Argument for a consumer finance protection agency is strong, despite criticism

The CFPA has been the target of much criticism — criticism that aims to derail the CFPA proposal. Congress must see through this criticism.  While the critics are making some valid points, their most powerful arguments have nothing to do with the basic question: Do we need a CFPA? The (almost) uncontested answer to this question is: “Yes, we do.”

 The debate over the regulation of CFPs can be broken down into three questions: Do we need to regulate CFPs? And, if so, who should regulate CFPs? And how should CFPs be regulated?  We can dispense of the first question rather quickly. Even the most ardent champions of the free market concede that some regulation of CFPs, such as basic disclosure mandates, is warranted. If regulatory intervention is warranted, then we can turn to the two regulatory design questions: How should CFPs be regulated? And who should regulate CFPs?

 Much of the criticism levied against the CFPA Act relates to the “how” question: Disclosure regulation may be acceptable, the critics argue, but that’s it. The government should not try to influence the types of CFPs in the market. In particular, opponents of the CFPA argue that the agency should not have the power to define “plain vanilla” products — safe and transparent credit card and mortgage products — that will be immune from legal and regulatory scrutiny. Perhaps the CFPA should not have this power. It is fine to argue that the CFPA should not be granted a specific power. But this should not be confused with an argument that a CFPA should not be established.

 Other critiques are presented as how-to-regulate critiques but are, in fact, who-should-regulate critiques. For example, CFPA opponents argue that it is dangerous to give the new agency the power to ban certain CFPs. Why should the government dictate the type of credit card or mortgage products that consumers are allowed to buy? But, of course, the government already has this power. Congress recently exercised this power when it banned specific features of credit card products in the CARD Act of 2009.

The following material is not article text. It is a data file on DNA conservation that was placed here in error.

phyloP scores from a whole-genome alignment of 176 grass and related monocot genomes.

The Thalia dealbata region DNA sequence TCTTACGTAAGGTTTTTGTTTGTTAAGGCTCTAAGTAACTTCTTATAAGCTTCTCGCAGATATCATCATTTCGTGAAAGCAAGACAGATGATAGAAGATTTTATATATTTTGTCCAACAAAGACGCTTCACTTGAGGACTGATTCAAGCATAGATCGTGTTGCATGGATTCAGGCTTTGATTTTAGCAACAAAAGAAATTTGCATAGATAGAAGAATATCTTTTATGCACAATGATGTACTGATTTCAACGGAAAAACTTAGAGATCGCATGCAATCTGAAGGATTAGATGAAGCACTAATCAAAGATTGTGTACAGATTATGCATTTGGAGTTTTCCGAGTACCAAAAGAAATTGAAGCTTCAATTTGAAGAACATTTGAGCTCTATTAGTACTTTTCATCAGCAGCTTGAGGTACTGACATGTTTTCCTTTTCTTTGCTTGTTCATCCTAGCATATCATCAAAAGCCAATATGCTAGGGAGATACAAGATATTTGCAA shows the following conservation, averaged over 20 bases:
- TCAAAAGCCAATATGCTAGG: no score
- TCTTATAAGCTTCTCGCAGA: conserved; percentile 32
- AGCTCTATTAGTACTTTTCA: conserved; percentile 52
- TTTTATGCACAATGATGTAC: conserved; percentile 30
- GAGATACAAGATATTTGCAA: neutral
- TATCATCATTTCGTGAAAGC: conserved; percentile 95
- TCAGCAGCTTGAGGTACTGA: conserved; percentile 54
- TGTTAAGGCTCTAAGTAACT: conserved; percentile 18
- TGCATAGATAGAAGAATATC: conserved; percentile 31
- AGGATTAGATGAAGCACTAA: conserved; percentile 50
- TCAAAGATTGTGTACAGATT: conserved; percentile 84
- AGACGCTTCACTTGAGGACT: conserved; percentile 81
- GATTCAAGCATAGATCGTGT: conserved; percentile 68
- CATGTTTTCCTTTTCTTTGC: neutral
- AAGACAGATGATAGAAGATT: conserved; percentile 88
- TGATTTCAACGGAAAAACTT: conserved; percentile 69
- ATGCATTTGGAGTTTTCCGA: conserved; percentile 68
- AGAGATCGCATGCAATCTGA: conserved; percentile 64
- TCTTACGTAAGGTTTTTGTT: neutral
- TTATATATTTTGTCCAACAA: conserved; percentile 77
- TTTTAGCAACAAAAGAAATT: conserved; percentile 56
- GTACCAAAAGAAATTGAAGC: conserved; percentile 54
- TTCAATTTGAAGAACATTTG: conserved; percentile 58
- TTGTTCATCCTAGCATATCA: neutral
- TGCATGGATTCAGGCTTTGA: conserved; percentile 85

Perhaps the claim is that regulatory agencies should not have this power.  But regulatory agencies — the Fed and other banking agencies — currently have broad authority to ban “unfair and deceptive” CFPs. So the “how” critiques, if taken at face value, have nothing to do with the CFPA; the critics would lobby to strip the banking agencies of their powers to police CFPs, even if the CFPA was off the table.

 A more realistic interpretation, however, would not take the “how” critiques at face value, but rather reframe them as who critiques:

The power to ban “unfair and deceptive” CFPs is fine when granted to the Fed, but not so fine when moved to the CFPA. The underlying premise must be that the Fed uses these broad powers judiciously, while the CFPA can be expected to employ them capriciously. Even if this prediction is true, this is not an argument against a CFPA. It is, at best, an argument against the proposed mission and regulatory architecture of the new agency. The CFPA’s mission could be cautiously defined and the agency’s structure could be cautiously designed — for example, in terms of setting the number and selection procedures for the agency’s commissioners — to ensure that it uses its powers judiciously, just like the Fed.

 But do we want the CFPA to be “judicious” like the Fed? The CFPA was conceived as a response to serious misgivings about the who-should-regulate question. In particular, the current Fed-led regulatory system suffers from two central problems. First, there are too many regulators: In addition to the Fed, four other banking agencies — OCC, OTS, FDIC and NCUA — and the FTC share power over CFPs. And that’s only at the federal level. This is one case where more is not better. John C. Dugan, the comptroller of the currency, in his testimony before Congress, conceded that the “patchwork of authorities scattered among different agencies” led to consumer protection rules that “were in some cases not sufficiently robust or timely.”

 The second problem is the mismatch problem. Focusing on the federal level, the banking agencies have the authority to police CFPs, but they have little motivation to vigorously protect consumers. Consumer protection is simply not their central mission; safety and soundness are. On the other hand, the FTC, for which consumer protection is the main mission, was stripped of the authority to regulate banks. The result: Regulators with authority to police CFPs lack the motivation to do so and the regulator with motivation to protect consumers lacks authority over important CFP sellers.

 The CFPA, by consolidating the power to regulate CFPs in a single agency dedicated to consumer protection, solves both the multiple regulators problem and the mismatch problem. To effectively challenge the need for a CFPA, critics must either contend that these problems are insignificant or offer alternative solutions. For the most part, they have done neither.

Bar-Gill is a professor of law and co-director for the Center for Law, Economics and Organization at New York University School of Law. He is co-author, with Elizabeth Warren, of Making Credit Safer.